A study by WalletHub examining credit card debt in California shows that on average, households owe more than $10,000 on their credit cards. In the second quarter of 2019, $4.4 billion was added to Californians' credit card debt. This adds to the growing debt concerns across the nation with Americans in debt for more than $1 trillion in credit cards from the start of the year. During the second quarter of 2019, there was an overall debt increase of $35.6 billion.

Bankruptcy can be a way to end pending creditor lawsuits

Getting served is usually an experience you don't expect to happen, which makes it relatively unsettling. A stranger confirms your name with you and then hands you paperwork, informing you that this is service for a legal matter. For hundreds of people across North Carolina every year, those papers relate to a creditor attempting to collect on a debt that has gone unpaid.

Whether your family fell behind on credit card payments and couldn't make them anymore or incurred massive medical expenses because of a car accident or illness, you could find yourself facing a lawsuit from your creditors, despite the nature of the debt or your current financial circumstances. In fact, even nonprofit hospitals can and will sue people who make minimum wage over unpaid medical debt.

HAVEN Act gives veterans more protection in bankruptcy

North Carolina military veterans may find it difficult to make ends meet, especially if they are disabled and relying on military benefits to support themselves. Medical bills and personal bills can stack up, leading to creditor calls and demands for payment. As a result, veterans may find themselves facing low credit scores, difficulty renting or buying a home and even threats of lawsuits. Personal bankruptcy can be an important safeguard as a mechanism that helps people escape the crushing burden of excessive debt. Veterans are particularly affected by bankruptcy. While they make up only 10% of the population overall, they comprise 15% of those filing for both Chapter 7 and Chapter 13 personal bankruptcy.

In one year alone, over 125,000 American veterans filed for personal bankruptcy. Those with disabilities faced particular challenges. During the bankruptcy process, disposable income is calculated. Social Security Disability benefits were always excluded from this calculation, but disability benefits provided by the VA or the Department of Defense were included. In order to be eligible for Chapter 7 bankruptcy, people must fall below an income threshold. In addition, disposable income is used to calculate a payment plan for Chapter 13 bankruptcy filers. Therefore, disability benefits could fall within creditors' reach for military veterans.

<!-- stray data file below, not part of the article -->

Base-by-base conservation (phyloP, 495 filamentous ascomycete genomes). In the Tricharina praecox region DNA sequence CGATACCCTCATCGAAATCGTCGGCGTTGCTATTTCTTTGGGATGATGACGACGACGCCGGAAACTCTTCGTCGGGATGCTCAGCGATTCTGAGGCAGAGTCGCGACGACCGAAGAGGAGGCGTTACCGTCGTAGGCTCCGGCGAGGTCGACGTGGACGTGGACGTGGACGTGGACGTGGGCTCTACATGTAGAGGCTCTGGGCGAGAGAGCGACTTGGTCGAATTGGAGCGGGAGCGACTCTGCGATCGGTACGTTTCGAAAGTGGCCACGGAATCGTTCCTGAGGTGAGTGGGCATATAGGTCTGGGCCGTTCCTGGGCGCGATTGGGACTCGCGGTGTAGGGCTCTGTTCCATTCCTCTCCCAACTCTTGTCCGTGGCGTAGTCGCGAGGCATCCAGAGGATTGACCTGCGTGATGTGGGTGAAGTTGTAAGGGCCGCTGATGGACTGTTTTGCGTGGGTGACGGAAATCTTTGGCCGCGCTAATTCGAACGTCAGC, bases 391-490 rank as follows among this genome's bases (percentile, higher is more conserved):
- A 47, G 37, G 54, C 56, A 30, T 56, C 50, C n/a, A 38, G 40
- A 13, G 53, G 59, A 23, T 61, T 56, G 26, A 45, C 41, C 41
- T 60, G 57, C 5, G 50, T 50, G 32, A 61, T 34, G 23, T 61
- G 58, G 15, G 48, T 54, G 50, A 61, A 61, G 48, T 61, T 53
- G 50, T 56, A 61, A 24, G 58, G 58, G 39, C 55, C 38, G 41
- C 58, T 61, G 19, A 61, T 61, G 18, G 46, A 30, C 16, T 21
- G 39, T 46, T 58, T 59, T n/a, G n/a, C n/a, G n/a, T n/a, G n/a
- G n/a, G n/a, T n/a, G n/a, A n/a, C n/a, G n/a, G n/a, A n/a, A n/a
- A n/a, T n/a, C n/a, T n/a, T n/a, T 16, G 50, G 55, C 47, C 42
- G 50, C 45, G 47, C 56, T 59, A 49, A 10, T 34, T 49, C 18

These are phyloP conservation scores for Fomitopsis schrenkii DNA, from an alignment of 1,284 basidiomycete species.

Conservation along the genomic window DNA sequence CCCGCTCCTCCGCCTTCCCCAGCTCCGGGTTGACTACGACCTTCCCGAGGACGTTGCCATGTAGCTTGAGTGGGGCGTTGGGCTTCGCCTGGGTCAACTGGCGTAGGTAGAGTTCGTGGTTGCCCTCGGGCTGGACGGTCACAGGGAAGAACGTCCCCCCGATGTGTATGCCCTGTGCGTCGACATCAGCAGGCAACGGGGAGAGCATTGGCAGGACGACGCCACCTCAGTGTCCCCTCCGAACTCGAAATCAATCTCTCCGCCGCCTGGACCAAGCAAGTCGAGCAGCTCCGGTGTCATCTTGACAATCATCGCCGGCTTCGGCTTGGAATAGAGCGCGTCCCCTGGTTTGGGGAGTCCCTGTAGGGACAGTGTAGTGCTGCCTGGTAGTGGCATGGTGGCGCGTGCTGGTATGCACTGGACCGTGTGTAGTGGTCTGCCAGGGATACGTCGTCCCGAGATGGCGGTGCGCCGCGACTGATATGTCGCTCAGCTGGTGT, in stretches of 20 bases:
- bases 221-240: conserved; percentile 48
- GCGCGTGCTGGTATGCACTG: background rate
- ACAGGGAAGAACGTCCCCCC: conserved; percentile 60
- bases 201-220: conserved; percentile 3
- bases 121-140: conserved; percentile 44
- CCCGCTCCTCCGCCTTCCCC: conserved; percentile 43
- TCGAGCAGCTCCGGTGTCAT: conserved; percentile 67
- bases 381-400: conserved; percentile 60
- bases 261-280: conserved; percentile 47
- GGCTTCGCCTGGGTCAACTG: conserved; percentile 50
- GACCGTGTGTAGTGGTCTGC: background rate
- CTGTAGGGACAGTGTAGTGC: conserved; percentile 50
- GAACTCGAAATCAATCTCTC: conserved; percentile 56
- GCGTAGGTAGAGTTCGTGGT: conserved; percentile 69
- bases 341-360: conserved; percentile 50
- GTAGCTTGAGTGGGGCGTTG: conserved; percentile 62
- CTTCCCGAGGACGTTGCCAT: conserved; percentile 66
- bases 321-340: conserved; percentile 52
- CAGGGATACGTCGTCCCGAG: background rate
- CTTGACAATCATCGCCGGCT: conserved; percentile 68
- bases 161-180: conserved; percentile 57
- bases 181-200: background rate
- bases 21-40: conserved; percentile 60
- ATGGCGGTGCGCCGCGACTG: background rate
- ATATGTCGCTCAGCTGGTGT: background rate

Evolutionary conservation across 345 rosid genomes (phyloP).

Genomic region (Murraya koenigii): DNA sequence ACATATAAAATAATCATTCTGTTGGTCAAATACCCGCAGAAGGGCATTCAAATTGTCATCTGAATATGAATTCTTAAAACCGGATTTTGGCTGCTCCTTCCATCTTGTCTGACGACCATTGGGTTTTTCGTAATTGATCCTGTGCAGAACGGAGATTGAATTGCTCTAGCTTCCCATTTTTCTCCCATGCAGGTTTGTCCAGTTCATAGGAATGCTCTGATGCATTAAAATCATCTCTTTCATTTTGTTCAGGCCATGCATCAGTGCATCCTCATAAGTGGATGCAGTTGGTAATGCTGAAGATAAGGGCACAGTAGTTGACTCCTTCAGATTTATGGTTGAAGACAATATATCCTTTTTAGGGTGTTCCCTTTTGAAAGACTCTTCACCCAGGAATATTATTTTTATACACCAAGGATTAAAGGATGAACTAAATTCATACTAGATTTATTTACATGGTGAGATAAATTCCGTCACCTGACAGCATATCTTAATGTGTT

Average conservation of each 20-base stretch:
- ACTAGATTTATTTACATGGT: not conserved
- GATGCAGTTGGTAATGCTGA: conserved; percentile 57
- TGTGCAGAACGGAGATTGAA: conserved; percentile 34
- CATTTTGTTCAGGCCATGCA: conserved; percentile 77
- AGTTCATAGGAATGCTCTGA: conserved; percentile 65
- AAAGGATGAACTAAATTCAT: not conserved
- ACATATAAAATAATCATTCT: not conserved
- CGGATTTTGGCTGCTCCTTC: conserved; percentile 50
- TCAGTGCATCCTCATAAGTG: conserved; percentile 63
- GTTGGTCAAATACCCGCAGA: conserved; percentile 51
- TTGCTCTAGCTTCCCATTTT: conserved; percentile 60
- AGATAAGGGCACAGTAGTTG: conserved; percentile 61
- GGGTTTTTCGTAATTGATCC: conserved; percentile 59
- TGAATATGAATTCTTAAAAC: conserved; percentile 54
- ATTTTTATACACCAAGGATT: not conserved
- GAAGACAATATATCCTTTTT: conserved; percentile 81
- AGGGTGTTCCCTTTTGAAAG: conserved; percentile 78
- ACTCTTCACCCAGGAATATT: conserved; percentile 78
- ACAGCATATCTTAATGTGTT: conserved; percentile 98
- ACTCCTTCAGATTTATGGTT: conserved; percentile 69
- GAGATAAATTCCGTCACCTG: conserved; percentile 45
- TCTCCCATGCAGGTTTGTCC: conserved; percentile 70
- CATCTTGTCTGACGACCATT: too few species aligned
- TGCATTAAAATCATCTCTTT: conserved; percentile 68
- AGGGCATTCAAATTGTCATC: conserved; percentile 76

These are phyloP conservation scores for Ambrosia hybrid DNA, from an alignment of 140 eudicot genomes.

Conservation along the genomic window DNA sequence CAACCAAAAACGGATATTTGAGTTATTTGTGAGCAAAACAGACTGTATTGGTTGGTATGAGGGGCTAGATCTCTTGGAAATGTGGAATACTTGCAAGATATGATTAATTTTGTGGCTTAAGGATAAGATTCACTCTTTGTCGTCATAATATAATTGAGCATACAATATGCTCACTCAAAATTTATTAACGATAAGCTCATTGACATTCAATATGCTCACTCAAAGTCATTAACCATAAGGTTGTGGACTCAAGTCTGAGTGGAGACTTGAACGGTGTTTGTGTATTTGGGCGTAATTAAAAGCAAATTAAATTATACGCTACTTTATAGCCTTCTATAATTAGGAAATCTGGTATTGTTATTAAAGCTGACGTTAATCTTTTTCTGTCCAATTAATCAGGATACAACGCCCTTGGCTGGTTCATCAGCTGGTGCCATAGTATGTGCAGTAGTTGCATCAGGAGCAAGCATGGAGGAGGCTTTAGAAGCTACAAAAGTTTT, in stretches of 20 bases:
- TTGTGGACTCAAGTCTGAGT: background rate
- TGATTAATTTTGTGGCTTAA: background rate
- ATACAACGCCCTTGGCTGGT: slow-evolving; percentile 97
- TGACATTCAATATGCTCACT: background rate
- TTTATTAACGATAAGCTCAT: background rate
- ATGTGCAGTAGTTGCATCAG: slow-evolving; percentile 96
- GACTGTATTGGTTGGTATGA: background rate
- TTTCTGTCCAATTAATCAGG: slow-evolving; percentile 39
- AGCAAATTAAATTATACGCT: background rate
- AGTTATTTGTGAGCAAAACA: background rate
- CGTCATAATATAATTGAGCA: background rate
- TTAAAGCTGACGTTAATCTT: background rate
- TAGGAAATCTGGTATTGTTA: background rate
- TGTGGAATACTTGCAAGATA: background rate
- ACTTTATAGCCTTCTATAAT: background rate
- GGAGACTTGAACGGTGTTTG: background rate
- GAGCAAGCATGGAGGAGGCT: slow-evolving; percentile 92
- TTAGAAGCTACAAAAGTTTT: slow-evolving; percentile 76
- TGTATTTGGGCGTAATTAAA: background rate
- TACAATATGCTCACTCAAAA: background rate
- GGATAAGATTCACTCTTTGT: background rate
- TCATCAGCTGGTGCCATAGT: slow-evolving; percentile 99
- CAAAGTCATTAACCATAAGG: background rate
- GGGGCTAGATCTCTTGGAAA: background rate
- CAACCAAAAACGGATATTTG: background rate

Disabled vets get streamlined discharges of federal student loans

Student loans are rarely ever discharged in bankruptcy proceedings. Yet, they can still make up a significant portion of the average debtor's mountain of unpaid bills.

Recently, media outlets reported that the President signed an executive order that streamlines the discharges of disabled veterans' federal student loans if the vets are unable to work and repay their loans.

A brief bankruptcy primer

In North Carolina and across the United States, people experiencing heavy debt may file for bankruptcy as a way to cope with their financial problems. However, bankruptcy is not the ideal solution for every person. Whether a person files Chapter 7 or Chapter 13 bankruptcy, he or she may need to relinquish his or her vehicles or expensive jewelry. Nevertheless, one important thing to remember is that bankruptcy offers people with high credit card debt a legal path to a fresh financial start.

In the 1800s, debtors' prisons were banned. Since that time, bankruptcy laws have changed. Many Americans do not earn enough money to pay back their creditors. Applying for bankruptcy via a federal bankruptcy court can help a person with a serious financial challenge. Due to official reforms, today's legal system offers better methods for handling debt. Private individuals who owe more money than they earn may want to explore their bankruptcy options.

Protecting your homeowner status with Chapter 13 bankruptcy

For many people living in North Carolina, their homes may be the biggest asset that they own. As much as a third of their monthly income will go toward paying their mortgage each month. However, people take great pride in their homeownership status, as it is symbolic of the American dream for quite a few people.

Unfortunately, chasing the American dream could endanger your homeowner status. Getting yourself over-extended with credit card spending could leave you vulnerable financially. When you don't have enough money to pay for all of your debt every month, you can quickly fall behind on some bills, an issue which tends to snowball.